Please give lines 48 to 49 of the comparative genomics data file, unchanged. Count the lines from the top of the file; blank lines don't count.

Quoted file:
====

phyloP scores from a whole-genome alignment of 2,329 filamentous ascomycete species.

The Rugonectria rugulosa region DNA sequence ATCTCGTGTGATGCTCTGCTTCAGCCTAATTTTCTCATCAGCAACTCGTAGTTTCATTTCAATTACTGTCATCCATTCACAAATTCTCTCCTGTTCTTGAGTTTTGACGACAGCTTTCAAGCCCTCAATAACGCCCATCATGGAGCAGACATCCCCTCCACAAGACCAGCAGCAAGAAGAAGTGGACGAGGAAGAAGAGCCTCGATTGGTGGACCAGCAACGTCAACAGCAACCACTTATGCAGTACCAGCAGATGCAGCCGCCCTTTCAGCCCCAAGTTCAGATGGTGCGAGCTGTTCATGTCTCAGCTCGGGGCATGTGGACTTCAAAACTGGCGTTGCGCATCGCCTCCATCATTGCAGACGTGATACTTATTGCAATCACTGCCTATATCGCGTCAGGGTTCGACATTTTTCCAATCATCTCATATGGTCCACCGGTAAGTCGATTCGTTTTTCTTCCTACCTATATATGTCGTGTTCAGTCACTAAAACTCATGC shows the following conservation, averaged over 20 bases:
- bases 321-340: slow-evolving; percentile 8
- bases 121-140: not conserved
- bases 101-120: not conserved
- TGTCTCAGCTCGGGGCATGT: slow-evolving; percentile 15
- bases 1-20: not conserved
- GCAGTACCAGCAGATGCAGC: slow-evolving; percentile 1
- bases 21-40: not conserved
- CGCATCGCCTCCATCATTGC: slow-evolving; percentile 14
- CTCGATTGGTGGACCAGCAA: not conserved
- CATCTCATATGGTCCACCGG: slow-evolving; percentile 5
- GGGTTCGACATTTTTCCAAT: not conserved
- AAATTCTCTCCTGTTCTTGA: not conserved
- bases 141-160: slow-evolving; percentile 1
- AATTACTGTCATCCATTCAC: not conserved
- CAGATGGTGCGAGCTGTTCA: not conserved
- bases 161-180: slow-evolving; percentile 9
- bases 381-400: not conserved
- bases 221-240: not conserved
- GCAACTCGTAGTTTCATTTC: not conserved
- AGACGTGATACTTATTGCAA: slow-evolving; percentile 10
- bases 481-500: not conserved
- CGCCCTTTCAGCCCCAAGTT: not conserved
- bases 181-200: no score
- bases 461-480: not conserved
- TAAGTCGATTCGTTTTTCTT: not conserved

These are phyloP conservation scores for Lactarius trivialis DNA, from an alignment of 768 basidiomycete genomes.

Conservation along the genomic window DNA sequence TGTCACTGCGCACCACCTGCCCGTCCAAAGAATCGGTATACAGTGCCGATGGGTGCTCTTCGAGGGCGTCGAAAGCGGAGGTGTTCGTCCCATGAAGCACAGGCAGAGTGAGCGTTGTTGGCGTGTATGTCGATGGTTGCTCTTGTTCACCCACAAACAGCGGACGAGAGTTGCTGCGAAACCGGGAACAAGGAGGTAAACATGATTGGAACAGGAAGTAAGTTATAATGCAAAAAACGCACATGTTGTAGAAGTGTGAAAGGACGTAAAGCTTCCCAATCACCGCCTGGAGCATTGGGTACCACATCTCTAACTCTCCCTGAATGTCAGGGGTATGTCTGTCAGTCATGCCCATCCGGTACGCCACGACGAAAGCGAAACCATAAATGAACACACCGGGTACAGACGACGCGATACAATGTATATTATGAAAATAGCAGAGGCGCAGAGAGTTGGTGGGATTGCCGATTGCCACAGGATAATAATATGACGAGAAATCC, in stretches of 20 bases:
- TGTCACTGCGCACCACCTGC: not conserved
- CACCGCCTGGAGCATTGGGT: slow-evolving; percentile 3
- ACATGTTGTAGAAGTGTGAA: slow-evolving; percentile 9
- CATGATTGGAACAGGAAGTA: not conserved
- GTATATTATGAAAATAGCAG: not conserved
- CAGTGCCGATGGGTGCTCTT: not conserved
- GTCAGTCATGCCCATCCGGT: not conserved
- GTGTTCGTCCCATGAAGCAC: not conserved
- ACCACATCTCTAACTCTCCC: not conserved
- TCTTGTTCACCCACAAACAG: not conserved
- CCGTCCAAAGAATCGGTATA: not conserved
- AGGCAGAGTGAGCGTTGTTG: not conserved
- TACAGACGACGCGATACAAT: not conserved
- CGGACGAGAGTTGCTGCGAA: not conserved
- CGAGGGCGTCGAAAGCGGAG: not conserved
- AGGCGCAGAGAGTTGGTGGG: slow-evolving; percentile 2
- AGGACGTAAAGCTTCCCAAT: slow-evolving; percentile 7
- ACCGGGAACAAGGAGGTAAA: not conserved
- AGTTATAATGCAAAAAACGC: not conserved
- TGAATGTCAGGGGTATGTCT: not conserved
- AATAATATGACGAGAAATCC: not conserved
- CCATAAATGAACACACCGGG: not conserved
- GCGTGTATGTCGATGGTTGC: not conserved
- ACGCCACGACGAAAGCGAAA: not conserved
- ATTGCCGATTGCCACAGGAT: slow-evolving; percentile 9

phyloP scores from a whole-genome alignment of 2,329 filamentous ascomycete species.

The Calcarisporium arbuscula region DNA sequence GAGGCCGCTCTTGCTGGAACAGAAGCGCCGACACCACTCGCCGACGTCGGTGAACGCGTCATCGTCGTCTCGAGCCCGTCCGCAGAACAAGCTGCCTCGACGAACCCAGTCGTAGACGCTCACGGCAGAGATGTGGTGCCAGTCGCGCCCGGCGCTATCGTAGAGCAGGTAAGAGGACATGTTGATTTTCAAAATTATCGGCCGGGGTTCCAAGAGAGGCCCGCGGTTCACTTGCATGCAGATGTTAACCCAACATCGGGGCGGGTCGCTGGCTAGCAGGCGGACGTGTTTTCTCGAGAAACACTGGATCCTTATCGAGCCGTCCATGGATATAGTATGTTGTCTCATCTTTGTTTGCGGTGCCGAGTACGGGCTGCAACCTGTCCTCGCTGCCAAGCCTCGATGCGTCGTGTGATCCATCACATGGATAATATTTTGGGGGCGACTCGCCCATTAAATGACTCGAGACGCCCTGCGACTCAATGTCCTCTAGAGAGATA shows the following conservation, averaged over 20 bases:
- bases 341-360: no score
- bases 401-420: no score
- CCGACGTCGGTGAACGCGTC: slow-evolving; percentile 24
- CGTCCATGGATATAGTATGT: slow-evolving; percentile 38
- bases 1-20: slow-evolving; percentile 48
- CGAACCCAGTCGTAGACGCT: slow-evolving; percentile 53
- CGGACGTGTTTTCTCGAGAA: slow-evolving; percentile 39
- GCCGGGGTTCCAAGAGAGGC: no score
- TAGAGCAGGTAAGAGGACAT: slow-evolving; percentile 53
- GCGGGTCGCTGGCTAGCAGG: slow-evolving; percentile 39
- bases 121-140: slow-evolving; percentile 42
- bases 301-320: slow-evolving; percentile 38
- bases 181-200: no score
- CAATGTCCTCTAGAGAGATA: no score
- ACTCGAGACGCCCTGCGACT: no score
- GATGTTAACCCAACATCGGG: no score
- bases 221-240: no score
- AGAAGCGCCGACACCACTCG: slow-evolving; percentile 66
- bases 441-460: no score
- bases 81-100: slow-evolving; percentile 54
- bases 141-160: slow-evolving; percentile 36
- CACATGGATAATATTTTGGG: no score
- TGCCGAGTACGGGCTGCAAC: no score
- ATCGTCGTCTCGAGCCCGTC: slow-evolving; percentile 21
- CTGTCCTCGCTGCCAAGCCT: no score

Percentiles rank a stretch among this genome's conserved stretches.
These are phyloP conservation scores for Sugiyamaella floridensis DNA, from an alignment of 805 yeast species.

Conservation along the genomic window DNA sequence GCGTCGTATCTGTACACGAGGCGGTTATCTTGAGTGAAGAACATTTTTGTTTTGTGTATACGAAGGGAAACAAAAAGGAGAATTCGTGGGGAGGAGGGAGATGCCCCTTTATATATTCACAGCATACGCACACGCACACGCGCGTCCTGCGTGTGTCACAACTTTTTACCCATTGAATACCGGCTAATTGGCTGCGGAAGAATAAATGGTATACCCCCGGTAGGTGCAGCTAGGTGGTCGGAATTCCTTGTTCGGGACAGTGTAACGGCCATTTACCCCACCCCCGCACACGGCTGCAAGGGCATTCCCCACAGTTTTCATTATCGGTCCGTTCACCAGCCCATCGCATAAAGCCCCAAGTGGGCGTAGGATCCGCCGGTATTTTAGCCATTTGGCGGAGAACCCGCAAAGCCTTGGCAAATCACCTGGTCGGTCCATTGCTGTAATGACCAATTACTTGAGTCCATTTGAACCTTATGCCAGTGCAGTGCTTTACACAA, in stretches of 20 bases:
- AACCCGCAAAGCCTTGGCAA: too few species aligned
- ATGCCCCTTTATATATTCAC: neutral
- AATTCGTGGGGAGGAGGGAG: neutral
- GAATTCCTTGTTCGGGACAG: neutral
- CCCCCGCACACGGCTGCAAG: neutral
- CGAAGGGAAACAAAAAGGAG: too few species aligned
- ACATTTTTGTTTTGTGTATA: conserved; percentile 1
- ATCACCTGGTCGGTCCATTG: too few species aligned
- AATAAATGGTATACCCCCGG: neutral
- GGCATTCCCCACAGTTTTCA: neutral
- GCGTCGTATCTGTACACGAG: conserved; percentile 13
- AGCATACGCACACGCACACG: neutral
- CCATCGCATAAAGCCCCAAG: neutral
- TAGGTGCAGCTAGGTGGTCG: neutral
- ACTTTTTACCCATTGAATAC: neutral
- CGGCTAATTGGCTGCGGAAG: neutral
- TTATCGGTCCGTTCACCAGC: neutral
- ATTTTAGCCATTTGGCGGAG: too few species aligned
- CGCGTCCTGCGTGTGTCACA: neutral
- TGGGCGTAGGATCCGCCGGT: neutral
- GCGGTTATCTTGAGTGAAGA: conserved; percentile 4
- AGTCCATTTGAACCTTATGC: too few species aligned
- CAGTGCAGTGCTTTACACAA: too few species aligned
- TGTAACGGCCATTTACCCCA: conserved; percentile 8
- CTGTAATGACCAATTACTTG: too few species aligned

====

- AGTTATAATGCAAAAAACGC: not conserved
- TGAATGTCAGGGGTATGTCT: not conserved